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A conglomerate of five
banks has released the Creating Livable
Cities: Regional Perspective report that digs deep into the issues facing
cities across the globe.
Here in Africa, the surge of population in the urban areas has brought in bigger problems and in most regions cutting the life expectancy numbers. East Africa recorded the highest number of life expectancy only second to Northern African countries.
Below is an excerpt of
what is affecting the cities across Africa and in turn cutting down the life
Africa has made considerable
headway in improving the health outcomes of its population, and as a result,
life expectancy at birth has steadily increased from 50 years in 2000 to 64
years in 2019 and is projected to reach 70 years by 2050. However, there
remains an evident need to establish robust health care systems and improve the
accessibility and quality of health care services.
Air pollution is estimated
to claim over 712,000 lives in Africa every year, and is believed to cause more
deaths than poor hygiene and malnutrition (Roy 2016). The number of deaths
caused by air pollution has increased by over 36% in the last 3 decades. Large
metropolitan areas rank among those with the poorest air quality in Africa.
Poor air quality is an issue both for indoor pollution, such as cooking indoors and electricity generators, and outdoor pollution, such burning rubbish and vehicle traffic. With reference to urban mobility, many African cities, such as Dar es Salaam, Casablanca, Tunis, Johannesburg, and Port Louis have adopted efficient public transport systems to help reduce per capita pollution substantially.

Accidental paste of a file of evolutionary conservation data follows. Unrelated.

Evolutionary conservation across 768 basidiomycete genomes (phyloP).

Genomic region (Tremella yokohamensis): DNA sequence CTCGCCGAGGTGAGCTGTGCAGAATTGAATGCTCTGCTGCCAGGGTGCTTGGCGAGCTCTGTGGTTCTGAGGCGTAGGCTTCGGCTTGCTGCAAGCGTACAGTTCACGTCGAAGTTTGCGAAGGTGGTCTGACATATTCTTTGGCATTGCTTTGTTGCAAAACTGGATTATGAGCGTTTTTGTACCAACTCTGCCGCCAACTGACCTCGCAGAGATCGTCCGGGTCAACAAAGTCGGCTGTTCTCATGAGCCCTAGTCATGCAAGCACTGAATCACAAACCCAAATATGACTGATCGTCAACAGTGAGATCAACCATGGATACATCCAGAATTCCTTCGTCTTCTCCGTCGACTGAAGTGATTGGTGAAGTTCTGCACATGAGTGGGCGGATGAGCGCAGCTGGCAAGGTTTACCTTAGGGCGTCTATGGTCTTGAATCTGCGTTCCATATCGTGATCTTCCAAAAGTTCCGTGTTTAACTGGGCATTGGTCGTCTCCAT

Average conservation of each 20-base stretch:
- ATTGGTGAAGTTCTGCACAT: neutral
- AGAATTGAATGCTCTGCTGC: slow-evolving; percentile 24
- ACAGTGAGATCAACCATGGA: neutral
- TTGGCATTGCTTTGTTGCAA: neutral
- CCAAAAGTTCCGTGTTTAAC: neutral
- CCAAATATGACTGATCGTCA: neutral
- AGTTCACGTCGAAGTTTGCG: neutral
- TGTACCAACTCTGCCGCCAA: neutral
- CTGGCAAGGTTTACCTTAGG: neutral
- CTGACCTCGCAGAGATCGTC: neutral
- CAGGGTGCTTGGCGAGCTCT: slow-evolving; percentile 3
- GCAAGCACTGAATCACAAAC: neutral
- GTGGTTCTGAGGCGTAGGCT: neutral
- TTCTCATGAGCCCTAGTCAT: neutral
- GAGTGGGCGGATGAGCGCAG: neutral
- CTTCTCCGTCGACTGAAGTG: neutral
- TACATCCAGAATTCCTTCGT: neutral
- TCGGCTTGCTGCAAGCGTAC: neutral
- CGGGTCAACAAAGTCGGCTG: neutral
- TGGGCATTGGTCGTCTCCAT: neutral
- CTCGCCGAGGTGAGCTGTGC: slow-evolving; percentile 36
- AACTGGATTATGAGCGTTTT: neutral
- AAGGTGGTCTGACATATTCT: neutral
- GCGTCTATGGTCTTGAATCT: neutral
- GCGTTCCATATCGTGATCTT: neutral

African cities lack the
capacity to respond to the current unplanned urban growth (World Bank 2015). They
suffer from regulatory bottlenecks and low skills capacity, which have created
an unsustainable growth model and resulted in urban sprawl of fragmented and informal
typically disadvantage local government. The effectiveness of African cities
depends on the extent to which powers and functions are devolved to them as a service
provider and authority. The municipality must:
(i) build a relationship
with its citizens and businesses,
(ii) be allowed to receive
tariff revenue from services, and
(iii) receive transfers
from central government funding and technical assistance associated with the
provision of infrastructure.
In reality, however, municipalities
are quite marginalized as service providers since a large proportion of
services are provided by state-owned entities (SOEs).
Creating Livable Cities: Regional Perspective is a
report by African Development Bank, Asian Development Bank, European Bank for
Reconstruction and Development, Inter-American Development Bank.
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